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ACS Applied Materials & Interfaces Research Article Figure 2. TEM images of COF composites containing (a)

Figure 2. TEM images of COF composites containing (a) 0.38 wt % 50 nm Au nanoparticles, (b) 0.26 wt % 25 × 100 nm Au nanorods, (c) 3.8 nm Pt nanoparticles, and (d) 15 and 50 nm Au nanoparticles.

nanoparticle-containing product is presumably due to the existence of a small amount of free PVP in the nanoparticle stock solution even after intensive washing process. In addition, the simultaneous encapsulation of di erent types of nano- particles within the composites can also be achieved easily. Although we just demonstrated this exibility using 15 and 50 nm Au nanoparticles ( Figure 2 d), multifunctional composites could be prepared by encapsulating more than one types of nanoparticles with judicious selection. The crystallinity of the obtained composites was investigated by powder X-ray di raction (XRD) measurements. As shown in Figure 3 and Figure S7 , all the samples display an intense peak at 2.79 °, moderate peaks at 4.84 ° , 5.60° , and 7.39 ° , and weak peaks at 9.73 ° and 25.42 ° in their di raction patterns, which is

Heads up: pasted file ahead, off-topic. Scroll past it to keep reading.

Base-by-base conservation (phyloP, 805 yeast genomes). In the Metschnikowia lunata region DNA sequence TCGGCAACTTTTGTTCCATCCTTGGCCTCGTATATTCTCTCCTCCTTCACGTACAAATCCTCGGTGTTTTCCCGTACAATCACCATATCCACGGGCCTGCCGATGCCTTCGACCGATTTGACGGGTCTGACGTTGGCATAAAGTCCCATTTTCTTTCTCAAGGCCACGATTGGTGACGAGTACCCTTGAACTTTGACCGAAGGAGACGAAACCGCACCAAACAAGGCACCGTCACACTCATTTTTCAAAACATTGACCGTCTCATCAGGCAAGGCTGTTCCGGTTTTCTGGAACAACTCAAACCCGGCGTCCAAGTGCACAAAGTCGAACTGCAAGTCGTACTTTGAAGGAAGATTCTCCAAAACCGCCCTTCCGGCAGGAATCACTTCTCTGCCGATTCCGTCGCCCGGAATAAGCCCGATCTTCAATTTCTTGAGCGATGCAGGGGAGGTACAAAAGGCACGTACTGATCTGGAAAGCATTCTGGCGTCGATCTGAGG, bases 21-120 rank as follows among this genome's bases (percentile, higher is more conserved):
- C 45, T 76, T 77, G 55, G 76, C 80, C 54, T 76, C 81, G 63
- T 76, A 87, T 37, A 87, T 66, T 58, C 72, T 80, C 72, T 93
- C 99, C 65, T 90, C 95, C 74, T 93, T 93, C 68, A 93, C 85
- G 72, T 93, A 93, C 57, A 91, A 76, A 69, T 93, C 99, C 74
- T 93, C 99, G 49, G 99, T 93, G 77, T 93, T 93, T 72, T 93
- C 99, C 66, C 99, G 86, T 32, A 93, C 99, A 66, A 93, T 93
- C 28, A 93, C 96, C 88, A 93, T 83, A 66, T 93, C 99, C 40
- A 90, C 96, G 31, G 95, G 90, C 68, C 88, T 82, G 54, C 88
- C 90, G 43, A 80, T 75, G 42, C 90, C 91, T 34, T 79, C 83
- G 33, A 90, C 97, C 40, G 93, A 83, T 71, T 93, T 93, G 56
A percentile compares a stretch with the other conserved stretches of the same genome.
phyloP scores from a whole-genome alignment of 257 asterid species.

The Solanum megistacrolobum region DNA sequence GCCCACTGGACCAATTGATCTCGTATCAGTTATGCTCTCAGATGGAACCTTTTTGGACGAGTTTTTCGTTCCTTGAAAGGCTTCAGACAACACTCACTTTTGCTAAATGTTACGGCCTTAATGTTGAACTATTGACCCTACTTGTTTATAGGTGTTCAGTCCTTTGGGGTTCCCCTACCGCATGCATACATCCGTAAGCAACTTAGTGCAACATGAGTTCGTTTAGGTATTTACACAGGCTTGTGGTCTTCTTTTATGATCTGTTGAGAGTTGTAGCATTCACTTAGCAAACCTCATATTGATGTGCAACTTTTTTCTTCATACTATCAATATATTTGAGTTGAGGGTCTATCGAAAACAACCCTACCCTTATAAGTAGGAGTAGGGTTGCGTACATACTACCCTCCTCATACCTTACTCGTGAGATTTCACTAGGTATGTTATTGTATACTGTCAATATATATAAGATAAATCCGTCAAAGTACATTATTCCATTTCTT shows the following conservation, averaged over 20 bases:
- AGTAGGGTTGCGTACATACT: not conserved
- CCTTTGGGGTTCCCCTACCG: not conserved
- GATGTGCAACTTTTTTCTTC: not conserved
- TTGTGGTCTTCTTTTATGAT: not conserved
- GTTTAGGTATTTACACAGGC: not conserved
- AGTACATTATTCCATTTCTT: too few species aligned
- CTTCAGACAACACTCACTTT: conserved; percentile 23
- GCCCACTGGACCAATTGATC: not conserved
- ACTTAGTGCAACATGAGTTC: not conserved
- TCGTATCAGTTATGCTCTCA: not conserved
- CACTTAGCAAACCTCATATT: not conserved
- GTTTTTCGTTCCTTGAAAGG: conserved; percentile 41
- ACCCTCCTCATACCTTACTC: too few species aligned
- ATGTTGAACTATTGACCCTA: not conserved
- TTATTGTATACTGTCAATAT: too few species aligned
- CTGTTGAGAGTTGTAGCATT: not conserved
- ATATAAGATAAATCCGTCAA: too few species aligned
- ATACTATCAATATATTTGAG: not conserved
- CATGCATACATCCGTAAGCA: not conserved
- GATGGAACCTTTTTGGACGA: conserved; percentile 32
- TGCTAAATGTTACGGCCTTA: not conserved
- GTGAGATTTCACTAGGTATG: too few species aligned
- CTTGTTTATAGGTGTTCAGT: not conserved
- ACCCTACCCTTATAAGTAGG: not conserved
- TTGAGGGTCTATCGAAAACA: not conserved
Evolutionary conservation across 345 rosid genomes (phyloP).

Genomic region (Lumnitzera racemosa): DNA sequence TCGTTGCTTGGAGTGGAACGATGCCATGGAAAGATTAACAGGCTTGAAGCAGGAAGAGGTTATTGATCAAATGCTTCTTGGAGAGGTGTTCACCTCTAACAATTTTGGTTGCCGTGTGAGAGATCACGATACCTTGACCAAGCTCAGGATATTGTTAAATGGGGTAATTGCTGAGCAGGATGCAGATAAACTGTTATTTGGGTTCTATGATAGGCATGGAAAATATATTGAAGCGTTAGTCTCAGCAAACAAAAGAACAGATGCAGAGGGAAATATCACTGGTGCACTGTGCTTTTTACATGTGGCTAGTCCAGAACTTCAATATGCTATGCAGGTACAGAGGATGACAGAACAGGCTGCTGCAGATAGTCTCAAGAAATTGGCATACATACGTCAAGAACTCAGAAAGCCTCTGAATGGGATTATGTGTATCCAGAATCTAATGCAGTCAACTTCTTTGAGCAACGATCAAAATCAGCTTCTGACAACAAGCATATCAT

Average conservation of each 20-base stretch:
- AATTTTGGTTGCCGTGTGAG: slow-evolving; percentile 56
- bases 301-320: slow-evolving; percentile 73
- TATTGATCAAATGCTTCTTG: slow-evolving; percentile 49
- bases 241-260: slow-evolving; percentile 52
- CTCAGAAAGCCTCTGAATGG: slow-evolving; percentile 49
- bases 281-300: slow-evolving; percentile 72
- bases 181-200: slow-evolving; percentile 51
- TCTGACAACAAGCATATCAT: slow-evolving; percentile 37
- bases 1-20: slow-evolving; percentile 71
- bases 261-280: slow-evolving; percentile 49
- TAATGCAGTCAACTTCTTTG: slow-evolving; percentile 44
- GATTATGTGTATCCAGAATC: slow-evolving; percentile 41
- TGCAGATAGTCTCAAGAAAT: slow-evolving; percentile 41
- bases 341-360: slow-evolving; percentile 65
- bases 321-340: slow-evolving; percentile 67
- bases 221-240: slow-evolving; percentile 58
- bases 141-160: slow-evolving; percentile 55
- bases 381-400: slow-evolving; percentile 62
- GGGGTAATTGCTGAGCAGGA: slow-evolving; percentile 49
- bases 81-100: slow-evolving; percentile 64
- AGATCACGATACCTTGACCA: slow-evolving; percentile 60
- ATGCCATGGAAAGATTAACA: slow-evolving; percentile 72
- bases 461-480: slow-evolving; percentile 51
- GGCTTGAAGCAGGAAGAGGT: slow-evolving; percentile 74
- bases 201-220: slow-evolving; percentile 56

and 25.42 ° in their di ff raction patterns, which is Figure 3. Powder XRD patterns

Figure 3. Powder XRD patterns for as-synthesized COF and COF composite containing of 0.20 wt % 15 nm Au nanoparticles and simulated XRD pattern for TAPB-DMTP-COF. Inset is the same XRD pattern for the Au/COF composite but with the adjusted intensity scale, where weak peaks associated with di raction of COF can be observed but those assignable to Au nanoparticles cannot.


consistent with that of TA PB-DMTP-COF previously reported, 33 suggesting that the TAPB-DMTP-COF materials synthesized using current protocol are highly crystalline and that the incorporation of nanoparticles does not degrade obviously the crystallinity of framework matrices. The di raction peaks assignable to nanoparticles are too weak to be observed clearly in the patterns of hybrid composites presumably due to their low contents (and small sizes). However, energy-dispersive X-ray microanalysis (EDX) (Figure S9 ) and inductively coupled plasma analysis (ICP) con rm explicitly their existence in the composites. Thermogravimetric analysis (TGA) ( Figure S11 ) shows that the nanoparticle/COF composites are stable in nitrogen up to 400 ° C without obvious weight loss, as the pure TAPB-DMTP-COF does. The porosity of evacuated composites was investigated by nitrogen-sorption measurements. All composites display type IV isotherms ( Figure 4 a), as pure TAPB-DMTP-COF sample